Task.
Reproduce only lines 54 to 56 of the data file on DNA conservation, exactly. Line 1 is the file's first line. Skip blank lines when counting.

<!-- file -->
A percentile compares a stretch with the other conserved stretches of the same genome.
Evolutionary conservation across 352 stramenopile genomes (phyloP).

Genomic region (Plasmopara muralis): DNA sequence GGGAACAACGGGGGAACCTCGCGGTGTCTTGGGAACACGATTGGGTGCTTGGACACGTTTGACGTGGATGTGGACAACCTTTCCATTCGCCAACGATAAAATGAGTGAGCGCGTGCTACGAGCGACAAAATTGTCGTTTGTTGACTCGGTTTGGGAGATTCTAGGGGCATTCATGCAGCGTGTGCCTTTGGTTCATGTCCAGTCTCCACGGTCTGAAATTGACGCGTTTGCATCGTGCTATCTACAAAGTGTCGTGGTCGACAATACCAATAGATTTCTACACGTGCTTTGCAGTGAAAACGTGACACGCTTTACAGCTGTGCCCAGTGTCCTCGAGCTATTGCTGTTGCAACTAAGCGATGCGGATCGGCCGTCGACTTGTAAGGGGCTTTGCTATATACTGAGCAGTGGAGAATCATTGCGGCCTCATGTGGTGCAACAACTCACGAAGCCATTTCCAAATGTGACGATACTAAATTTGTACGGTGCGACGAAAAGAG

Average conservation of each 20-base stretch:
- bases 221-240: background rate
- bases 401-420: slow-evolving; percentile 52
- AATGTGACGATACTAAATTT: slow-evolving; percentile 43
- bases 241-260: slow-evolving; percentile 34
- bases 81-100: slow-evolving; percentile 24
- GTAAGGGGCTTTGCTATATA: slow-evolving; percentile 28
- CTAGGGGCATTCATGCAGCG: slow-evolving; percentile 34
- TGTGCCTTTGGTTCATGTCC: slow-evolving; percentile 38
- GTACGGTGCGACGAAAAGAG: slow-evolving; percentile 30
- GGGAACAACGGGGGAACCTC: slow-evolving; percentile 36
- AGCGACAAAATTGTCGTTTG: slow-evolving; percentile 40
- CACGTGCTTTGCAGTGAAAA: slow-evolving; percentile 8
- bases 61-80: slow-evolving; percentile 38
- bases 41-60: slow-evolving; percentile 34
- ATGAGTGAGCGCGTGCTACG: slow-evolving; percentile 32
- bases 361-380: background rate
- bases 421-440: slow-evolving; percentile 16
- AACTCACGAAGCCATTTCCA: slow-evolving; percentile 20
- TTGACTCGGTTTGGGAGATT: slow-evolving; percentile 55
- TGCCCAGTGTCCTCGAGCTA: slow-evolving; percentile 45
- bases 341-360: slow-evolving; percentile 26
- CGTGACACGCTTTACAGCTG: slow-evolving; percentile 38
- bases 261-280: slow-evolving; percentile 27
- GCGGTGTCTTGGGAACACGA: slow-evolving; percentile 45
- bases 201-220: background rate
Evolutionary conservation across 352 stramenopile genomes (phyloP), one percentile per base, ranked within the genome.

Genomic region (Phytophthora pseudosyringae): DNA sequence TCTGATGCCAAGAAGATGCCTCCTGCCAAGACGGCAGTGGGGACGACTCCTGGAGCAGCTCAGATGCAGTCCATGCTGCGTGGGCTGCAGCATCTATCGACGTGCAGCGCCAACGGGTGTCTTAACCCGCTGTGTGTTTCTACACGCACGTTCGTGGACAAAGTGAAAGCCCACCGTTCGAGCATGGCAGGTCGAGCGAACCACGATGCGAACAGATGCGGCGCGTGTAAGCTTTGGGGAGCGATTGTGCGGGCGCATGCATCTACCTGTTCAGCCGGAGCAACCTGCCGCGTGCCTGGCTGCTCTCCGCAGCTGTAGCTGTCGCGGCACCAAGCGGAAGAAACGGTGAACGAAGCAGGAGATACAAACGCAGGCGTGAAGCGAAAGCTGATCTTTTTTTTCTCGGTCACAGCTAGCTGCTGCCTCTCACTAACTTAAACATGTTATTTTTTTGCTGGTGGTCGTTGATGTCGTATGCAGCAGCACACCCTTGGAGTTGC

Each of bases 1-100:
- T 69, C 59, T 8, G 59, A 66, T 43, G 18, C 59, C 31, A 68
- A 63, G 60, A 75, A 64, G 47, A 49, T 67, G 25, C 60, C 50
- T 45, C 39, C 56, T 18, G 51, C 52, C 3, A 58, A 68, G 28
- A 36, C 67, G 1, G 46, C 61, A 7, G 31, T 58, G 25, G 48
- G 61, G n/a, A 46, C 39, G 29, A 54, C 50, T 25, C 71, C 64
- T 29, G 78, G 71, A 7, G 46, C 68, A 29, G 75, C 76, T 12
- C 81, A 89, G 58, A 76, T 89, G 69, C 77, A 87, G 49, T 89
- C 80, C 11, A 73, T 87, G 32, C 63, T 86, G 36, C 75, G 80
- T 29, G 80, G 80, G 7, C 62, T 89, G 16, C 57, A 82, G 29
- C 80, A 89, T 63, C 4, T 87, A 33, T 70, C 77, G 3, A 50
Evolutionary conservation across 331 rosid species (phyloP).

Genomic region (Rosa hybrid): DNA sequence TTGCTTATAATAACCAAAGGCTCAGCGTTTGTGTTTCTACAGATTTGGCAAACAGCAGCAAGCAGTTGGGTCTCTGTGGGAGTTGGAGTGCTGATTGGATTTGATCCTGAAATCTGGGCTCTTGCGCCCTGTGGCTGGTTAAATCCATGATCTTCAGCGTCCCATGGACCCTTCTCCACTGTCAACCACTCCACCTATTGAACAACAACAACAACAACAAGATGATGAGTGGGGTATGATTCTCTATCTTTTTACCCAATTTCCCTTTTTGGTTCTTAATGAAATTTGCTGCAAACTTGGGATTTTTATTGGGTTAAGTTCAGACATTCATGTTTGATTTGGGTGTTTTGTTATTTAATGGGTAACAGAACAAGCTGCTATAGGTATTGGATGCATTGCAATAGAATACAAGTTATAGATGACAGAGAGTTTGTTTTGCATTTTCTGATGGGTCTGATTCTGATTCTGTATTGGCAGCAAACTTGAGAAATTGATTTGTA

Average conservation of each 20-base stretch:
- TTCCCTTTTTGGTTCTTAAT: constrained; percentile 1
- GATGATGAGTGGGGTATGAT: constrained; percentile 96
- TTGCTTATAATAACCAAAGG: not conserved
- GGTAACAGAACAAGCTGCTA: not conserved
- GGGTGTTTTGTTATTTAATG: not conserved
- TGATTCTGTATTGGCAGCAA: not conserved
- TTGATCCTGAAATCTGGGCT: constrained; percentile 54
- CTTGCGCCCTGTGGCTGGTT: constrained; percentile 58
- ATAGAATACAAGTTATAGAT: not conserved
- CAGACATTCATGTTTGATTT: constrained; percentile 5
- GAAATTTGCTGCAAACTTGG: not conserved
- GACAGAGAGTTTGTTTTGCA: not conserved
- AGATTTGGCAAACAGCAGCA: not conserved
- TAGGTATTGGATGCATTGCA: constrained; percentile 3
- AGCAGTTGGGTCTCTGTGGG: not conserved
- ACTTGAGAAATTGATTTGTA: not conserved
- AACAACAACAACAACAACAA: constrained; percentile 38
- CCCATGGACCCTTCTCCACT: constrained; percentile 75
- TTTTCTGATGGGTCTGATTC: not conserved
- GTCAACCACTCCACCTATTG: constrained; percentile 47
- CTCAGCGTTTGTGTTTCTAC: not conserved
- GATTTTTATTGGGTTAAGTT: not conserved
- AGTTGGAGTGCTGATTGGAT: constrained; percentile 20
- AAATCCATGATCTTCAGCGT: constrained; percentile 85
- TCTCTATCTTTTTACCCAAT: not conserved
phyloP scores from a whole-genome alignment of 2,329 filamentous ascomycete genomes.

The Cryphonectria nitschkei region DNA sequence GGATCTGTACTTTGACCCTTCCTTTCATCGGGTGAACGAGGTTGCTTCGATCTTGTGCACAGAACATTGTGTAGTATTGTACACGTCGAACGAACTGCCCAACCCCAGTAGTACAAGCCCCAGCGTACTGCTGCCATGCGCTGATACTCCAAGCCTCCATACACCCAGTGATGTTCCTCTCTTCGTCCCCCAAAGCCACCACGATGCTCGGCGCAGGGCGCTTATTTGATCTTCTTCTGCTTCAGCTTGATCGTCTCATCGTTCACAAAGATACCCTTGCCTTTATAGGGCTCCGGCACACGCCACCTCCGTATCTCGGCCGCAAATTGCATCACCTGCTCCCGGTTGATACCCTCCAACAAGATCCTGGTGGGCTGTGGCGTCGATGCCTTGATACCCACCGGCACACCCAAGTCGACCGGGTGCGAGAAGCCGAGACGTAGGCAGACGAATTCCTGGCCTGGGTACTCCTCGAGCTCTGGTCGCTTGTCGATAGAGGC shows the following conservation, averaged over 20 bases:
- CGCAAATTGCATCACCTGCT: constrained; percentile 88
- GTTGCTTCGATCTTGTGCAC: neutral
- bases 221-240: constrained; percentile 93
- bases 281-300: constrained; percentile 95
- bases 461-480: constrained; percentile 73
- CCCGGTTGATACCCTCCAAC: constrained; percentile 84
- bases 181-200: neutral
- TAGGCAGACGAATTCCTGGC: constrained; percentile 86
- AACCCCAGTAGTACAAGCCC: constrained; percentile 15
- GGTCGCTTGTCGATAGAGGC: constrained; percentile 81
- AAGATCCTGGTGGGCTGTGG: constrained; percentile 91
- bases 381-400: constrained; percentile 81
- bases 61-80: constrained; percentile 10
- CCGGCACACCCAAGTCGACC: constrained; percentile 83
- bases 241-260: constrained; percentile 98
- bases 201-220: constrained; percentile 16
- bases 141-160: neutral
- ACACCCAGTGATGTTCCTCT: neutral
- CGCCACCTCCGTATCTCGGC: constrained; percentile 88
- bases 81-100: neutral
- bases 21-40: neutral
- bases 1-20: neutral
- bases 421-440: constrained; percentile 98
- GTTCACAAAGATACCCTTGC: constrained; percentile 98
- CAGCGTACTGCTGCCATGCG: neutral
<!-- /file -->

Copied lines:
- ATAGAATACAAGTTATAGAT: not conserved
- CAGACATTCATGTTTGATTT: constrained; percentile 5
- GAAATTTGCTGCAAACTTGG: not conserved